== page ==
The Relationship Development Intervention
Program: DVD Review and Other Resources
(By Laura DeAngelo)
Relationship Development Intervention (RDI) is an intervention method
that targets what some see as the core deficit of autism: the inability
to form true social and emotional relationships with others.
Dr. Steven Gutstein, a psychologist whose practice is based in Houston ,
Texas , developed the program after he felt that the “traditional”
intervention methods he had been using with his patients with autism
were not resulting in an improvement in their quality of life. These
methods had been focused around the development of skills but did
nothing to motivate the patients to seek out and successfully
participate in social relationships.
For families interested in learning more about RDI, many resources are
available on the RDI website, www.rdiconnect.com. One of these resources
is the DVD “Going to the Heart of Autism: The Relationship Development
Intervention Program,” available through the website for $150. The
5-hour DVD is an efficient way for families to obtain comprehensive
information on the program, including its research basis, conceptual
framework, and practical applications.
The DVD first outlines the research supporting the need for an
intervention focusing on the development of relationship skills in
autistic people. Although very little research has been done on the
quality of life for autistic adults, three separate studies have shown
that, despite their level of speech, IQ, or education, the great
majority of autistic adults are not able to live independently, hold
jobs, have close friendships, or achieve other “quality of life” goals.
The DVD then presents the research supporting Gutstein’s assertion of a
“core deficit” in autism. He describes this deficit as the lack of
ability to process information in a dynamic way. According to Gutstein,
autistic people see the world only through a “static” system and
therefore are unable to form social relationships, which are based on
fluid, dynamic thoughts and interactions. The deficient dynamic system
also is responsible for many of the speech- and behavior-related
challenges in persons with autism. In fact, Gutstein asserts that this
deficit in dynamic thinking skills is directly responsible for the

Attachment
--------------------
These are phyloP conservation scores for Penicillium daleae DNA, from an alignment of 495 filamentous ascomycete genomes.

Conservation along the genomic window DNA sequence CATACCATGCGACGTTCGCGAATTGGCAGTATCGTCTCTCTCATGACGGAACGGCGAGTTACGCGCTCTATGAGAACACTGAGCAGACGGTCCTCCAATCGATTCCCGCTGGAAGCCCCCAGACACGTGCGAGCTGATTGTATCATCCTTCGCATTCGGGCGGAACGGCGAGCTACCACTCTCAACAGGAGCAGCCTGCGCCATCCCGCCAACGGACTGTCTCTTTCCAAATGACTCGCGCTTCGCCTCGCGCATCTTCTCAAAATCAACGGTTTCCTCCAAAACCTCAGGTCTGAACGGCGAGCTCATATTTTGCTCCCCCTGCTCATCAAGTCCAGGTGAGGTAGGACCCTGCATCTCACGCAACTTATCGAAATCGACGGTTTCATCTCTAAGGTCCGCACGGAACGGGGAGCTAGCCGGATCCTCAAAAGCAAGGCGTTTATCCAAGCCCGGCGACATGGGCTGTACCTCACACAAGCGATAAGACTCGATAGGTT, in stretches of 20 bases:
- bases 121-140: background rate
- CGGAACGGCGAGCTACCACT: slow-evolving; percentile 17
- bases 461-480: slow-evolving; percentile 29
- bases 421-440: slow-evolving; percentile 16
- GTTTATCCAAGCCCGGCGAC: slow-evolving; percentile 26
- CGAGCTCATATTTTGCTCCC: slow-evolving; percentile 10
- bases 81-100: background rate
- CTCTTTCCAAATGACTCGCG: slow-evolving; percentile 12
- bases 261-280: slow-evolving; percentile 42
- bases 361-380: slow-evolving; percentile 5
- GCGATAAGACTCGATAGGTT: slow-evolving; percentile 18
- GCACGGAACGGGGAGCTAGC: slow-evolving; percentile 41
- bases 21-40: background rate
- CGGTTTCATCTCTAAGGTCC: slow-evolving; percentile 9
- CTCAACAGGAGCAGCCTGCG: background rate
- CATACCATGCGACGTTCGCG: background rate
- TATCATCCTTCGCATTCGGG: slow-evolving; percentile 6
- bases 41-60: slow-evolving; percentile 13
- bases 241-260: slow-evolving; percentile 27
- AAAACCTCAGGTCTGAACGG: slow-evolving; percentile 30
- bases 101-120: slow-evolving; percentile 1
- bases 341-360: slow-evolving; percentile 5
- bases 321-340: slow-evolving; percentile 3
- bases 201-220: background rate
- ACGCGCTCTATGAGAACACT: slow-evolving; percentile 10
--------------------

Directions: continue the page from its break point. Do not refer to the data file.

inability of many autistic people to achieve a successful quality of
The lack of a dynamic system of information processing in autistic
people has a neurological basis. Research on the brains of autistic
people has identified deficiencies in the relationship between two
interconnected areas, the pre-frontal cortex and the limbic system. The
autistic brain typically has difficulty integrating concept formation
(pre-frontal cortex) and emotional meaning/relevance of information
The critical notion behind RDI is that the core deficit can be
remediated, or eliminated. RDI’s ultimate goal is to remediate the core
deficit of autism through techniques that strengthen the weakened
pathways and develop the dynamic system. The RDI program systematically
develops dynamic intelligence so that autistic people can achieve the
flexible thinking critical to regulate social interactions. With
improved ability to form social connections comes a greater quality of
life for the autistic person and those around him or her.
Gutstein outlines the research conducted on neurotypical children
detailing the steps in the development of their relationship skills from
infancy on. Typical children develop social skills in discrete,
predictable stages, starting from the ability to share emotion through
the face and progressing through social referencing (using eye contact
and gaze to give and receive social information), coordination of
action, and twenty-five higher-level skills.
The RDI program identifies the level of relationship skills the autistic
person possesses already, and the program for that individual begins
with approaches targeting the next higher level. In Gutstein’s terms,
the program allows these people a “do-over” for the relationship skills
they missed out on in their course of development.
For example, if the autistic person is already able to share emotion
through the face, the program for that person would begin with goals
related to social referencing, the next stage. When that stage is
mastered, the person would move on to the next stage, coordination of